My trusty co-pilot and helper (read: the only kid without a driver’s license or a job this summer) and I met the Lucy train in Hagerstown last Wednesday and picked up our latest charge. She’d been riding shot-gun for the last leg with a very nice person named Terri. When I opened the hatch of my SUV, she hopped right in, settled in the crate we’d brought and went to sleep. Obviously, she wouldn’t be a high-maintenance guest.
This poor pup has been through it—I can’t say exactly what, but she is riddled with scars, the worst one being a permanent necklace from where a collar was embedded and/or she was left chained up for a long period. Despite all that, she is a happy, friendly, easy-going girl. The resilience of dogs is something to behold.
Thankfully, she doesn’t appear to be pregnant. As exciting as that would have been, the last thing this sweet girl needs is puppies. Her skin is inflamed and hot and covered in some form of eczema that requires us to keep a cone on her 24/7 so she won’t chew herself bloody. It’s a testimony to her good nature that she handles her misery so well. She scratches at the cone trying to get to her neck and chest, where the rash is worst. She chews at her side, biting the plastic cone that prevents her from a reaching her itchy skin. It may not help, but maybe the effort brings a mental relief. I remember scratching at my riding helmet covering my itchy head when I was in the middle of a competition or lesson. It’s psychological; you feel like you’re doing something. I would shake my head, too, which I’ve seen Lucy doing.
If you’ve ever had poison ivy or hives covering your entire body, you might have some sense of what this pup is going through. The urge to itch is all-consuming and yet—she can’t reach it. She’s headed to the vet on Wednesday to confirm that she isn’t pregnant and hopefully get a prescription for some serious drugs to help her out. The vets that examined her before she came north diagnosed a flea allergy. While there are no fleas on this girl now (I’ve given her enough oatmeal baths to verify that), I would assume at some point she was infested with them.
The other dogs have gotten used to Lucy’s cone. It makes her a wideload, but she has no flagger car proceeding her. By now, though, no one even flinches when she bangs into them. I guess they all assume it’s part of her head. They’ve learned not to try to share the water bowl when she’s drinking.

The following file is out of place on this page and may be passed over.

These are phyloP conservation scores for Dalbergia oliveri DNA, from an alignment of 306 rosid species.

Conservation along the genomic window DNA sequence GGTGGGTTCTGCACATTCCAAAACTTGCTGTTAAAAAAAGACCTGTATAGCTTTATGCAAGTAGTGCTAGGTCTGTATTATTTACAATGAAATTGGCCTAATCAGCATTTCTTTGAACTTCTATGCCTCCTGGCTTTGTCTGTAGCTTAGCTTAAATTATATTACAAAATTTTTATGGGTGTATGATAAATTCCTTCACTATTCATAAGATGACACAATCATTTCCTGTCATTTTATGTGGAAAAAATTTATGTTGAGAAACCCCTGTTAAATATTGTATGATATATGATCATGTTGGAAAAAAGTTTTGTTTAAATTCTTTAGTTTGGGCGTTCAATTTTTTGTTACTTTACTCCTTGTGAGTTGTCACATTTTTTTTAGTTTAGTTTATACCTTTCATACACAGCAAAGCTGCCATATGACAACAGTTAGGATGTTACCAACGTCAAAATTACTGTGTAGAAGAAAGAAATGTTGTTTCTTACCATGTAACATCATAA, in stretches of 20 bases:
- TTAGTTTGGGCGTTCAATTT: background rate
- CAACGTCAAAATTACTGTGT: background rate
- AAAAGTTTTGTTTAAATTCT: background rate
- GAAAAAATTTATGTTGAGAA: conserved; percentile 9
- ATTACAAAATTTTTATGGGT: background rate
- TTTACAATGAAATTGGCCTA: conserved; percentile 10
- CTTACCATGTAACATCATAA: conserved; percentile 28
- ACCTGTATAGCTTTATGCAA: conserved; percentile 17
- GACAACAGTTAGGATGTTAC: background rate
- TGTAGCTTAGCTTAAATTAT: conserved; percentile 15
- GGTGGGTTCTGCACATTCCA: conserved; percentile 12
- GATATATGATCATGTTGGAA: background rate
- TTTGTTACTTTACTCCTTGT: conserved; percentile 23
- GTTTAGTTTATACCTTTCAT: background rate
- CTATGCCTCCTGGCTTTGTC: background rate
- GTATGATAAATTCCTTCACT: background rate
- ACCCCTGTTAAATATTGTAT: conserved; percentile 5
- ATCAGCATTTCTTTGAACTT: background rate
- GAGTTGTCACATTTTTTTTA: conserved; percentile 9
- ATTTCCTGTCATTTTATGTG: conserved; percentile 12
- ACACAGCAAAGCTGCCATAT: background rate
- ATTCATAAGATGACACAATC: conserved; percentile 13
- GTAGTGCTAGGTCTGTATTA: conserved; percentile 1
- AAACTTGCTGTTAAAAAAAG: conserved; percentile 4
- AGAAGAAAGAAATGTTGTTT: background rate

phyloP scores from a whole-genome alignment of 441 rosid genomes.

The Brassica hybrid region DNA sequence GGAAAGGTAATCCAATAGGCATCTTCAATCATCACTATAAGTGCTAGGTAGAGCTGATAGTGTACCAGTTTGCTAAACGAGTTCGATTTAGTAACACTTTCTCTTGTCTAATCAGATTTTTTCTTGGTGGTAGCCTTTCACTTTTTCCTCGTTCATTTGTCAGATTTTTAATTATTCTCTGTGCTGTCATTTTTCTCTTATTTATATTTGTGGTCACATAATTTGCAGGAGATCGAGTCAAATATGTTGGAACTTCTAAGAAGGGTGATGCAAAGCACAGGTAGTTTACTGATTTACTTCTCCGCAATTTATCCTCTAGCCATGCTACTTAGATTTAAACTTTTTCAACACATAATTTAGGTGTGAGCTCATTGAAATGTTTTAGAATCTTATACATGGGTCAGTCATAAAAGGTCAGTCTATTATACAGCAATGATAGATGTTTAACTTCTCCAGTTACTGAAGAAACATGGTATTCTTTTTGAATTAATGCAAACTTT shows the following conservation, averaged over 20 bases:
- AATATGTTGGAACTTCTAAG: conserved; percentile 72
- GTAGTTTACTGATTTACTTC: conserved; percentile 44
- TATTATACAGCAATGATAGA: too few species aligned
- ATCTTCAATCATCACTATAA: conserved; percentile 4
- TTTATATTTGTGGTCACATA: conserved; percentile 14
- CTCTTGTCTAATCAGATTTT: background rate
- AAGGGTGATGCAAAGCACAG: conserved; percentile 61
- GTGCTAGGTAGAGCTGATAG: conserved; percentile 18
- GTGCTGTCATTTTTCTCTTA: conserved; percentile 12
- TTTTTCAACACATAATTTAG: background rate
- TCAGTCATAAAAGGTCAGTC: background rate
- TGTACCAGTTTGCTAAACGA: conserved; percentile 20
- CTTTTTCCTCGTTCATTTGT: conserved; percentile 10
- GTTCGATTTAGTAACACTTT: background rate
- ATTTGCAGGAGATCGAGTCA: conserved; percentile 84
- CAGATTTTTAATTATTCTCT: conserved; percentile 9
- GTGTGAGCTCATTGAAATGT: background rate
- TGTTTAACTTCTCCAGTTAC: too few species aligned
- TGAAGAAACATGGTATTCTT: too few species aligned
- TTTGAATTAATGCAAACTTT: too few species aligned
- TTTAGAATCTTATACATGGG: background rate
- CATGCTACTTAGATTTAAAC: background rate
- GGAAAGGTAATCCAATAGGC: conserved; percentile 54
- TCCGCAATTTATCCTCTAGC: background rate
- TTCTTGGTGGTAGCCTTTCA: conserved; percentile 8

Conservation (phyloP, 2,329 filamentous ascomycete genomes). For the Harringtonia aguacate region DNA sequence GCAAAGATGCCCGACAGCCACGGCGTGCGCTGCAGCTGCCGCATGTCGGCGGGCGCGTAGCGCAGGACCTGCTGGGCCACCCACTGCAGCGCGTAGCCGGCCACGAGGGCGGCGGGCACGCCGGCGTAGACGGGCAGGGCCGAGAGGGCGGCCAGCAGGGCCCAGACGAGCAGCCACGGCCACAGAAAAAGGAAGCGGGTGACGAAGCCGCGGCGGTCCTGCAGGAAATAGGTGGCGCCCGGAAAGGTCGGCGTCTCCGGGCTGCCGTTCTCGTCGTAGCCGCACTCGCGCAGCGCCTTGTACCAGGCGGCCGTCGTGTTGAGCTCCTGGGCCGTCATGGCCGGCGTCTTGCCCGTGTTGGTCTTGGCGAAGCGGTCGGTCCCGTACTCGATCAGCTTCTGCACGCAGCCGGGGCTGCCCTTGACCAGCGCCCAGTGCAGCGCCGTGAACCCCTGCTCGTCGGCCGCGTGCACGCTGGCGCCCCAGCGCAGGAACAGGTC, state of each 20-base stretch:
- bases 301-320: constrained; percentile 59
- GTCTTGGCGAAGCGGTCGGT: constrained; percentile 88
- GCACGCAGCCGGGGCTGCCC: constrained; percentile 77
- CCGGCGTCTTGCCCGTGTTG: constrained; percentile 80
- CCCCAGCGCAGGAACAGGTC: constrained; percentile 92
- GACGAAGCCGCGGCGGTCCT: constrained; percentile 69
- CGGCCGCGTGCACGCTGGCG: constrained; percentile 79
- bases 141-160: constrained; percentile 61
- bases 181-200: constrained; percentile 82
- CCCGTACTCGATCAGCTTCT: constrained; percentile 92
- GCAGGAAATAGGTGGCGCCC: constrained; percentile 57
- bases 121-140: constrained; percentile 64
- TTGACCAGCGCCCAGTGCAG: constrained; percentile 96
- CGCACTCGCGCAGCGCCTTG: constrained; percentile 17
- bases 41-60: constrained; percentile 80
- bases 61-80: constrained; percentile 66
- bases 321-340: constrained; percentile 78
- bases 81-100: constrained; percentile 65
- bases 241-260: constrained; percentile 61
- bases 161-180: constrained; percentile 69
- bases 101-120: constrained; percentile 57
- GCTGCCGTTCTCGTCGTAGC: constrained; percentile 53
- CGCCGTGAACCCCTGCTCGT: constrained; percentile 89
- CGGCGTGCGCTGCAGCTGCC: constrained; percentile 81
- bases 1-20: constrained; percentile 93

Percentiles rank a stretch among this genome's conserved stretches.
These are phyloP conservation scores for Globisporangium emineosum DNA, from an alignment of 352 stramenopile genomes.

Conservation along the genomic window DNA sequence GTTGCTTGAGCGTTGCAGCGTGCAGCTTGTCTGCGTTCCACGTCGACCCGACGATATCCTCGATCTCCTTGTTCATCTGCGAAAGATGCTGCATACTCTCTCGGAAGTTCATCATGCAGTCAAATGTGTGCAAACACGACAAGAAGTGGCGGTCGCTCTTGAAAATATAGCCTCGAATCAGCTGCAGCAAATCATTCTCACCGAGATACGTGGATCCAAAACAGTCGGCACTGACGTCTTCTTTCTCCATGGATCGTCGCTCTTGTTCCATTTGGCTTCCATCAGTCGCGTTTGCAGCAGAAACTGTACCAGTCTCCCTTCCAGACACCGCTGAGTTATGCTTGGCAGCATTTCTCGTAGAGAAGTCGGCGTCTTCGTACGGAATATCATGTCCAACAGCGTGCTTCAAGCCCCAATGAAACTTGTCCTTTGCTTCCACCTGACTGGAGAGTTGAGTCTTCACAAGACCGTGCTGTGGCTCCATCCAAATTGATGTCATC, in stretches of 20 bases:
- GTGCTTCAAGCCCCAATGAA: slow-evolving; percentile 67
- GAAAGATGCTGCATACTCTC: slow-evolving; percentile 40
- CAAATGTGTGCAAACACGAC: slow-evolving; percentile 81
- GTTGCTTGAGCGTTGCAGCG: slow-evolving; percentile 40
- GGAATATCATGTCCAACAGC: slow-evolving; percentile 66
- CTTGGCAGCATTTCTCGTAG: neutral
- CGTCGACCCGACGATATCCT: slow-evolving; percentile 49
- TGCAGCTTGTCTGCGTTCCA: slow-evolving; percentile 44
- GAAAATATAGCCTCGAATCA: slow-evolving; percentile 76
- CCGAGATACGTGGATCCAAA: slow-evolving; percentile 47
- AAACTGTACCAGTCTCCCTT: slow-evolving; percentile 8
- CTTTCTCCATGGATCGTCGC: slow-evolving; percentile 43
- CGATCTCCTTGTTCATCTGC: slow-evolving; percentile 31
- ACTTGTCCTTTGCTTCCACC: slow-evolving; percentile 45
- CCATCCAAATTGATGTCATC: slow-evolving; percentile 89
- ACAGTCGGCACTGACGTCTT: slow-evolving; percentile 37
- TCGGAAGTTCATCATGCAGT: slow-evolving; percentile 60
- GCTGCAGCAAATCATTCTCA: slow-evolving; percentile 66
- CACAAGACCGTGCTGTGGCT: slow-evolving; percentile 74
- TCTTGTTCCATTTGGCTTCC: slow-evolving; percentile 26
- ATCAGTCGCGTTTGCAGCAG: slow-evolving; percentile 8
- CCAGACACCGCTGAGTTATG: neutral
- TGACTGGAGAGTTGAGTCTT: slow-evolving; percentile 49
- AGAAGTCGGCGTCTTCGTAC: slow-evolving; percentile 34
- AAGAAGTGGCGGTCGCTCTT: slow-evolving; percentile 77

Lucy, herself, is unflappable, taking the inconvenience in stride. When the cone gets caught on a chair or the doorway, she simply backs up and tries again. As I’m working in the kitchen, she stays close and the cone pokes my legs. I want to grumble at her to stay out of the way, but that seems cruel since she can’t help that she’s wearing this enormous plastic appendage.
And besides, she is a sweetheart with a hound smile and a playful nature, racing around the kitchen, banging into cabinets when she’s released from her crate. Just like my personal hound dog, she loves to shake the stuffed animals to ‘kill’ them and then roll on them once they’re dead.
Bambi, who has transformed since last I wrote about her, bounds around the kitchen with her, occasionally grabbing the edges of Lucy’s cone and yanking. Lucy only smiles at this and indulges the puppy. Bambi is a bundle of happy energy, zipping around with greyhound speed and lab curiosity. She is a hoarder and piles dog toys in her crate and kitchen towels and stray shoes on the Frank bed.
After five days of refusing to leave her crate, Bambi is never happy to be relegated to it. When I put her in her crate time for morning naps and at night for bed, she has to be lured in with a treat. She barks at anyone who passes by, wagging her whole body and banging the crate sides inviting them for a playdate. Outside she leaps and jumps like the fawn we’ve named her after – bucking her leash and tearing in circles. She is curious and explores this new world with abandon. We’re all wondering, “What happened to the quiet dog cowering in her crate?”
Bambi’s adopters came to meet her this past weekend and she was brave and friendly and completely not the dog she was just two days previous. She gets braver every day. Today I caught her counter-surfing, and I’m guessing that by the time her adopters take her home she will be more than ready to rule their house.
Ginger met her family this week, too, and they plan to take her home in the next few weeks. This has raised her to celebrity status at our house. All of the kids are fawning over her and laying the guilt on me. “Here, Gingee, you’re the best dog ever, you can sit with me.” As Nick was cleaning up dinner last night, I caught him slipping Ginger scrap after scrap. Ginger sat at his feet next to the dishwasher adoring him with her eyes and ignoring my invitation to go outside.
The present herd gets along fabulously. They don’t fight over toys or the hoof-chew that I’ve decided is really an everlasting gobstopper. They take turns on the Frank bed or in Lucy’s crate together. There is peace in the land. (But there is also itching.)